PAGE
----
Ossus Library Index
Fantasy Index


by J.R.R. Tolkien, edited by Christopher Tolkien
(2017, Harper Collins)

Great Tales of Middle-Earth, book 1


Beren and Luthien fall in love and flee the safety of their realm, searching for a Silmaril from the enemy so they can get married with her father’s permission.


+ -- First reading (ebook)
May 20th to 24th, 2019


I’ve read all the earlier drafts before, some of them more than once. But it was interesting to see the story as it progressed from the initial form to the last draft, and in as much isolation as the author could give us to the rest of the mythology. As with the History of Middle-Earth series, the poetry did very little for me, and although it did push the story development forward, I looked forward to seeing most of that translated to prose in the following section.

Spoiler review:

While it was the stated goal of Christopher Tolkien to present the tale in isolation, without confusing the readers with the myriad details of the Middle-Earth setting, I’m not sure he succeeded. In trying to explain every reference to the outside world in the tale, he brings that outside world into the story in so many fragments that I think new readers would be just as confused as they already are in reading The Silmarillion. Still, it’s a great effort, and appreciated. The stories as presented in The Book of Lost Tales and the other History of Middle-Earth volumes are presented chronologically, and present the evolution of the grand tapestry of Middle-Earth and the Undying Lands. We go from the Tale of Beren and Luthien to the tale of Turin, and move forward, without looking at how the individual stories changed.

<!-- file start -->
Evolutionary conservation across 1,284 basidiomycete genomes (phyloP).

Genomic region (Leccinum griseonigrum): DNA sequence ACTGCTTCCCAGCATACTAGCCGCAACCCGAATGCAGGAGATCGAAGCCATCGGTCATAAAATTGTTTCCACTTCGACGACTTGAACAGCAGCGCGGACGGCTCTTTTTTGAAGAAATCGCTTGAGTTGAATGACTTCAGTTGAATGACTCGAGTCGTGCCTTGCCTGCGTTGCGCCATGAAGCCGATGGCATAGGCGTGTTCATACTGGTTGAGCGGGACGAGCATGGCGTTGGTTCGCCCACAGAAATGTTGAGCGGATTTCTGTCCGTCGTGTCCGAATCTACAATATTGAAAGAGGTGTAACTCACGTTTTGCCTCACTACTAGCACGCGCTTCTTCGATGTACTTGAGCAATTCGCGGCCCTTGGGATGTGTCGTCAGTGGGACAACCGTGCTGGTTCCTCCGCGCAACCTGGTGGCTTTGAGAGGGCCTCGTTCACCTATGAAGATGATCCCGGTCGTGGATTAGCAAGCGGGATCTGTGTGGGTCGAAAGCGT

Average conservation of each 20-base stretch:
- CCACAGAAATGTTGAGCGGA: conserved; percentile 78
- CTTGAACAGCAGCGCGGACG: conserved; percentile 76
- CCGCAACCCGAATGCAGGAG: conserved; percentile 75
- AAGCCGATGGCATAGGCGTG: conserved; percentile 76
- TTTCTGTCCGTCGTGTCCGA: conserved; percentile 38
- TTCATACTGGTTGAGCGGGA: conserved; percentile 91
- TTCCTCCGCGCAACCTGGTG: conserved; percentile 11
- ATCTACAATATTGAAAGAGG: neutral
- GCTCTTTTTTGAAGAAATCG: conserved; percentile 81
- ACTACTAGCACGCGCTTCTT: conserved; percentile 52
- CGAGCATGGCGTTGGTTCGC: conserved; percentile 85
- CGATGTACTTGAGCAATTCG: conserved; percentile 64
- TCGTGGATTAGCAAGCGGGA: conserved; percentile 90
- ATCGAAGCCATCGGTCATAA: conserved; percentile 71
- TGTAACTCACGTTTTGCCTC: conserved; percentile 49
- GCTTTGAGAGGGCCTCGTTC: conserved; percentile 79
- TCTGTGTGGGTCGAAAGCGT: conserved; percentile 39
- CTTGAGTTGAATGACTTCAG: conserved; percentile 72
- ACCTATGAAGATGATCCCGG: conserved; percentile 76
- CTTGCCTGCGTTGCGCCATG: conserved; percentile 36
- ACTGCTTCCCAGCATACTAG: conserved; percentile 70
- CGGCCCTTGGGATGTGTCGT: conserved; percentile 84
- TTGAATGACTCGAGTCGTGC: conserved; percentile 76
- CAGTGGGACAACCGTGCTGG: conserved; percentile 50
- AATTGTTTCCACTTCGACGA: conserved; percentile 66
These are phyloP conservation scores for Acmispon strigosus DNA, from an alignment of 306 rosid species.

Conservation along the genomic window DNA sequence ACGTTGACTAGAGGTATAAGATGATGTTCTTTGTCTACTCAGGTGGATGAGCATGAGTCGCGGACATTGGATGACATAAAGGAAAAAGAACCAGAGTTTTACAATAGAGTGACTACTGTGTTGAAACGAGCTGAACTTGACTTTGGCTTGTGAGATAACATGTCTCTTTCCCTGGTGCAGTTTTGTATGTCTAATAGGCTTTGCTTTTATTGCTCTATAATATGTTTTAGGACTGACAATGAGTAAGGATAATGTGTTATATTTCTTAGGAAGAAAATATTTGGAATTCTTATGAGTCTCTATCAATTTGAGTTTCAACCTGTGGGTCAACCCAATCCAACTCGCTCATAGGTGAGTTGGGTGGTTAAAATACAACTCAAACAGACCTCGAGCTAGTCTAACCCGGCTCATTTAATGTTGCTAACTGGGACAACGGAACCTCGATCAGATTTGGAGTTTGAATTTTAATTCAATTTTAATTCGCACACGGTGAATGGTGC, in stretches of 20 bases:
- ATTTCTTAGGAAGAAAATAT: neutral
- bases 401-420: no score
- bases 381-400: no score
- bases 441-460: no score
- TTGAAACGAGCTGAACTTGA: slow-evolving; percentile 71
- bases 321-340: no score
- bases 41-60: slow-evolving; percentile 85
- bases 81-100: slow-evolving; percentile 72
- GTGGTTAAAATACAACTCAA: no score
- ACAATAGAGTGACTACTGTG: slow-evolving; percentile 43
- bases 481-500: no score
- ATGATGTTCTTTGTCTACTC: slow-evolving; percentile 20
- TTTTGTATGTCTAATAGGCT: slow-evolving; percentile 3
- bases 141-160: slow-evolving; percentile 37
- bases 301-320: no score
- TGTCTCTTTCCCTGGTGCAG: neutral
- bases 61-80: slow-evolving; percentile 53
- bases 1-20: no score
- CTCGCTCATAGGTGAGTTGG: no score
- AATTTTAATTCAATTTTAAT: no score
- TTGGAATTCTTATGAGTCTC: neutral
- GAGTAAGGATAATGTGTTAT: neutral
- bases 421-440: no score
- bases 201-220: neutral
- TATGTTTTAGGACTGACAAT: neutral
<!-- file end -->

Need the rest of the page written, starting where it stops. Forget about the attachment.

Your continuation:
With this book, this single tale can be explored. Some of it is interesting, like the Prince of Cats, who predated Sauron and changed the role completely, and other parts, like the extracts from the Lays of Beleriand, were a struggle. I recall struggling through it as a book, and even piecemeal here it was hard. There were several developments, though, such as the man who betrayed Beren’s father. On the other hand, these details were mostly taken up in the later prose versions. For completeness, they are necessary, and there are some items that remain only in the poetic form.

I liked the way Beren went from elf to man, and how he grew his friendships with those he came across, because of his loyalty and persistence, and his valor. I never understood the vow the King of Nargothrond (Felagund) made, so that he would give up his kingship to follow the man’s son into such danger. But those were different times, and Felagund was an honorable elf -still, the mission itself shouldn’t have seemed very honorable.

The end of the story was less developed, as the tale of Beren and Luthien’s second lives was not rewritten as many times. Still, it was intriguing, and I enjoyed revisiting the entire flow of the story, from beginning to the very end, when Earendil landed in the Undying Lands, looking for help. Not just the tale of Beren and Luthien, but of their children and grandchildren as well.


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